The 2000s were a disconcerting time for people living in America. Contested elections, unforeseen economic crises and unparalleled terrorist attacks left citizens feeling confused and exposed. The national ethos had become tarnished. No longer were we immune to attacks from hostile armies. Societal freedoms and the promise of upward social mobility were compromised. Panic and hysteria ensued. People fortified their homes; gun sales spiked; prescriptions for antidepressants reached an all-time high. Somewhere amid the violent excitement, Americans lost a bit of themselves. Our commitment to humanity took a back seat to our pledge for revenge.

Haute Tension is a French-produced feature, but it speaks to the moral conscious of America during the noughties. People were afraid. Their apprehension was bolstered every time they turned on the nightly news. Fear-based reports targeting the anxieties of the public led each broadcast. Gone were the days of journalistic integrity. The goal was no longer to report the news with accuracy and efficiency, but rather to generate profit.

Film directors like Eli Roth, James Wan and Alexandre Aja exploited the emotional state of the nation creating visions of profound horror with complete disregard for audience sentimentality. Movies like Hostel, Saw and Haute Tension pushed the boundaries of what was deemed acceptable in film. “You think what you saw on the news was bad? Wait until you get a load of this.”

Their efforts were not always welcomed. Labeled as torture porn, many of their pictures opted for shock value over intellectual stimulation. Haute Tension however, blends its eye-gouging, throat-splitting, paint-the-walls red carnage with a level of artistry not found in other films of its type. The movie is washed in dim blues and gloomy oranges. On the DVD commentary, Aja explains that the title Haute Tension has two English translations: High Tension and High Voltage. His attempts to create a fast-paced, paralyzingly frightening viewing experience for audiences if fully realized. The opening attack alone is a veritable tour de force. The sound design of the film strengthens the scares. With its low pitch cadence and offbeat rhythms it intensifies the dreadful mood of the piece.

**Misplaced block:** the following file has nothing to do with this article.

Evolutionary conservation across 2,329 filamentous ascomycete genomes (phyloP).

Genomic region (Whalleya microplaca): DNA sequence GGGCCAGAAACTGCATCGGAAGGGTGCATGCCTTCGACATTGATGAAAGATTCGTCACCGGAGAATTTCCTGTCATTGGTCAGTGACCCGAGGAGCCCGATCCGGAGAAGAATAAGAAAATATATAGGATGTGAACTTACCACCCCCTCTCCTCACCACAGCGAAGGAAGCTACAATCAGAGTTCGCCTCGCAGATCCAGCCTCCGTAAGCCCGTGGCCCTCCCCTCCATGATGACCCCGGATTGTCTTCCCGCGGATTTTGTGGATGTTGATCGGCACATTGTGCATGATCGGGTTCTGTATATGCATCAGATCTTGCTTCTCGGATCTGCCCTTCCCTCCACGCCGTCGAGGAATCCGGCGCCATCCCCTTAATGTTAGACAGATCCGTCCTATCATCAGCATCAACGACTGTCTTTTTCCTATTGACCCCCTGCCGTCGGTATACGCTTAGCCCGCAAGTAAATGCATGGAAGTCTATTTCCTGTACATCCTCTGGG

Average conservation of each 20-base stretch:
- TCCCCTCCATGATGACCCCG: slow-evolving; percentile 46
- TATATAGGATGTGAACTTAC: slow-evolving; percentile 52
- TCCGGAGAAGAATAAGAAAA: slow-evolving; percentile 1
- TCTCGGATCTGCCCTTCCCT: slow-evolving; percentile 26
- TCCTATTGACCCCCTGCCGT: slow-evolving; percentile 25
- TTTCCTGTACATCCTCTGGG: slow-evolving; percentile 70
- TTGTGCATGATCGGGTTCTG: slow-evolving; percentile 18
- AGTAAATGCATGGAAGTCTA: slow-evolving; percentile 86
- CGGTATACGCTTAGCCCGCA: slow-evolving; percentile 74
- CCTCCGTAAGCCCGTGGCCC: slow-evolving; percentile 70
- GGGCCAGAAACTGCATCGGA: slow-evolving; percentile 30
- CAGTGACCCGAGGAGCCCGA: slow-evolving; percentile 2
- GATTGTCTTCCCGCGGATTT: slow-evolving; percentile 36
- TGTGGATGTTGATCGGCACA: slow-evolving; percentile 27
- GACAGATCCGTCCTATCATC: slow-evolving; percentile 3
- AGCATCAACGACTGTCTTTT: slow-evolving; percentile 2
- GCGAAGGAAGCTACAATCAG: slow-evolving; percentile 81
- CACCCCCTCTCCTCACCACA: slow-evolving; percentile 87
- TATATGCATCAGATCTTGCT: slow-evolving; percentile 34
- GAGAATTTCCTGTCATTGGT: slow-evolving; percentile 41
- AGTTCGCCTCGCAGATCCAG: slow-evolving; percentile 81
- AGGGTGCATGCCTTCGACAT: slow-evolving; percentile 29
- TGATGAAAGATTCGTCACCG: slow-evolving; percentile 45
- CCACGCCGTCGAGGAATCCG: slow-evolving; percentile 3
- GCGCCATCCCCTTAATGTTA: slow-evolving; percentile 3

The movie is a spectacular achievement of style and extreme violence that stands out among its gory brethren. From the brutal opening attack until the film’s final moments, Haute Tension forces the viewer to withstand nightmarish fits of helplessness and anxiety.




The success of Haute Tension provided Alexandre Aja the opportunity to direct the American remake of The Hills Have Eyes. The movie was a huge money maker and furthered Aja’s favorable reputation. The supernatural Mirrors was a bit of a setback, but Aja got back on track with another popular remake, Piranha. The movie gleefully combined over-the-top gore, gratuitous nudity and schlocky scares en route to an 80 million dollar payday. The New French Extremity movement raged on with gorily entertaining titles such as Inside and Martyrs.

Ernie Rockelman

Ernie loves movies. He's not so great talking about them, but he's pretty okay writing about them. He worked as a critic for the Press of AC for a number of years. Now he teaches film to high school kids and occasionally makes movies that nobody sees.

One thought on “Celebrating 15 Years of Haute Tension

  • November 20, 2018 at 11:28 am

    This was such a well-written review! I love this film and this article demands a rewatch ASAP. Your first paragraph reads like a script – a cool tactic to draw the reader back into the direstor’s intensely violent world. Kudos!